The saying; “The Honeymoon is Over” gives reference to the fact that you now see the reality of many of your ministry life situations, and your parishioners see what they’ll be getting from you! The glow of the marriage bliss hath ended!
Introduction: It has been a year or so since you began this new phase of ministry life. You and your husband have identified many needs and you are trying to meet them.
You are doing your best to plug the many holes with willing helpers, or at least you have managed to encourage some to give it a try. You have stuck your own fingers into many holes in the dike, trying to plug it for now. And you are – worn – out.
You have seen people come to your ministry and add to your number and you have seen people leave, causing some obvious vacancies. Some of the “happy faces” you thought would be your encouragers have become the faces you dread most as they are your frequent complainers and regularly offer their “constructive criticism”.
But it is not all negative. You have been privileged to begin some sweet friendships. There are some kudos to the job you had not expected. Your abilities have been stretched and are improving.
Most everyone has a story related to the early years of your ministry.
Now its your turn to give us your story!
Anonymously respond to these questions in the “Leave a Reply” box at the very bottom of this page:
- Give your story relating to the end of the honeymoon.
- Perhaps you had a prayer for a situation that was not answered as you had hoped it would be answered. What was God’s answer?
- Are there wounds from this period in your life that need healing?
You can see the responses received below from when the blog was first posted. You can add your story by scrolling to the bottom of the page and posting in the Comments.
Don’t forget, here’s how this works…
Each month a topic will be presented. I will give an introduction and an invitation to all of you who would like to respond to the topic. Ask questions. Tell your story. A little bit of crying and bellyaching is allowed, however, there will be limitations. Our goal is to find each other through our discussion of our shared experiences and to encourage each other. God will be with us!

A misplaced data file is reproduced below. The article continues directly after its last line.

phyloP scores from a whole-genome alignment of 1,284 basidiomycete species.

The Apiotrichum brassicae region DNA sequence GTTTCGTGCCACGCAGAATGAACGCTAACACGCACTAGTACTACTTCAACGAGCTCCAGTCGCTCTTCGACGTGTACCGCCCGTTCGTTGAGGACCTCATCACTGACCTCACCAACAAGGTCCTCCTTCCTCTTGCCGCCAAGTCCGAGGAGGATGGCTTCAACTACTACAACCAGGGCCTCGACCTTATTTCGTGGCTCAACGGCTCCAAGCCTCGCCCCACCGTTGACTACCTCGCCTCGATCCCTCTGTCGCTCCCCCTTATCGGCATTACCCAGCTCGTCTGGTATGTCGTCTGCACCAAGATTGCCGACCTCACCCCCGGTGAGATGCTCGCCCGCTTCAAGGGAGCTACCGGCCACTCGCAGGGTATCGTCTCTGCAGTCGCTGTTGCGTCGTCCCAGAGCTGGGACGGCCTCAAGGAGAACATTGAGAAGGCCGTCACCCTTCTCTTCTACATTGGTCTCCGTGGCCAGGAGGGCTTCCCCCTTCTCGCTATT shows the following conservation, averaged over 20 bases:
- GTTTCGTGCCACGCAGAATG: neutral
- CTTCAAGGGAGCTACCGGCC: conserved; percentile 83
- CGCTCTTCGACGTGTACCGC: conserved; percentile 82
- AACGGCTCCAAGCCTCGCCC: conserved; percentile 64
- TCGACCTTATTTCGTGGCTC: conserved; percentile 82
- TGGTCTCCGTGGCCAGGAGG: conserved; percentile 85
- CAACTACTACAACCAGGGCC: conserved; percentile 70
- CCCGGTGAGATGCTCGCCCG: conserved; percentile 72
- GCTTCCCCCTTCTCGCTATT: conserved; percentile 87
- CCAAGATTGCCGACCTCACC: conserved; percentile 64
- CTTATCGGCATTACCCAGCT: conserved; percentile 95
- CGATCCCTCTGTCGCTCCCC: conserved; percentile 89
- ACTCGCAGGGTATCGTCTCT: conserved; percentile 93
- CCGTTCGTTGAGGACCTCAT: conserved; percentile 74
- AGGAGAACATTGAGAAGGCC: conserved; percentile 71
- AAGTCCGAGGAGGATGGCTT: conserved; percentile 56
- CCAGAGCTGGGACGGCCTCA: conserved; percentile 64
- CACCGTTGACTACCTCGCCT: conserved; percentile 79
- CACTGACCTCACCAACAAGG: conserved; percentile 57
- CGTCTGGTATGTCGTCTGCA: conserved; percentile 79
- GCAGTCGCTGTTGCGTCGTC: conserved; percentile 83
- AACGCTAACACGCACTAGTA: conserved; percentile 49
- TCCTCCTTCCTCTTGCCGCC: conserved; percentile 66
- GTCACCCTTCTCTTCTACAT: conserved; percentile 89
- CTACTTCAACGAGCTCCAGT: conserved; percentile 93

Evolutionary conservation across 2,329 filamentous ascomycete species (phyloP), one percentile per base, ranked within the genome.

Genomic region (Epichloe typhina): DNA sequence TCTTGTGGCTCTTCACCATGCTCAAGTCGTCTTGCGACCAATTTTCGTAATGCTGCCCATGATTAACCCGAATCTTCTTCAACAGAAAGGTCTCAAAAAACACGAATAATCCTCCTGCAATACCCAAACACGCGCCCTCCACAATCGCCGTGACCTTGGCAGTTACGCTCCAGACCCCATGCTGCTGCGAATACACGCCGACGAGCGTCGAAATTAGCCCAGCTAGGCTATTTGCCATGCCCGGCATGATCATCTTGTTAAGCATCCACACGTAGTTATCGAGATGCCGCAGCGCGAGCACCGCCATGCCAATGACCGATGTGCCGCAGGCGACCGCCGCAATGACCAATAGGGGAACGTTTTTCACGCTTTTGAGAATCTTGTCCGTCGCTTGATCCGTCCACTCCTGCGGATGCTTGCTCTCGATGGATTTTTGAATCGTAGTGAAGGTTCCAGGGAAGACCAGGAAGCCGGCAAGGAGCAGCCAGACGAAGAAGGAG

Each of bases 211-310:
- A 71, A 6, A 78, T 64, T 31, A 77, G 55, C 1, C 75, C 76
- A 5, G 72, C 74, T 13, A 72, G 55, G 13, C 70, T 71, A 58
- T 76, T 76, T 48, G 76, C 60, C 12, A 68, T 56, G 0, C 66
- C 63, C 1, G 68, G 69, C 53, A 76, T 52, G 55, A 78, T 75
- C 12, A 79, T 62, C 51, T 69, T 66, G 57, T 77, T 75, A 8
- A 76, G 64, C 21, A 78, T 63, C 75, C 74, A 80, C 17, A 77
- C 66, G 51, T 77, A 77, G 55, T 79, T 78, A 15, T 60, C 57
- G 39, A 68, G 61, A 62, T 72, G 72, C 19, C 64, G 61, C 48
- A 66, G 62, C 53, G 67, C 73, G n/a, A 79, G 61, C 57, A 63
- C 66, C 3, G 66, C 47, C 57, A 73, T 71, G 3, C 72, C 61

Respond to the topic in the “Leave a Reply” box at the very bottom of the this page.
- Be sure to use only your initials in the section where it asks for first and last name, or give a pseudo-name to keep your identity private.
- Please, don’t give actual names of people or places as you tell your story. Protect. Protect. Protect.
It may be necessary for some editing of your submission to present a concise version. I will work (and pray) through your comment/response and then post both what you contributed and my own comment or response, as well as interaction from “the Sisterhood” I have received concerning it. Nearing the end of each month, I will inform you of the next month’s topic, to give the opportunity for you to prepare.
For our family, we moved many times in pursuit of a bigger, “better” church that included a home for us to live in. Whenever we started to get settled/comfortable, we moved. I remember seeing my mother with a permanent smile on her face no matter what was happening around her. To this day, I can see her switch to “on” mode whenever others are within view (and I can do it too!). *Are there wounds/sad memories/regrets you have looking back?* It was saddening to hear her say later in life that she didn’t really have any girlfriends with whom she could confide in or just be herself around. I don’t think she ever had a “honeymoon” phase except when she first got married and the idea of her marrying a charismatic, handsome “Presbyterian” minister sounded perfect. We definitely spent the majority of our time consumed with church functions/activities and the word “NO” was never in our vocabulary. *Give a humorous story relating to the end of the honeymoon* I remember one time my father came home midday which was odd and said that his secretary, bookkeeper, potluck organizer, Sunday school teacher and the best cookie baker got upset at him and quit on the spot. That’s kind of funny because she held several roles within the church and my dad (and I) had to quickly learn how to bake! 🙂 There is never a dull moment in the ministry!!!
Thank you for sharing a snapshot of your life of ministry. You are right, there is never a dull moment in the ministry!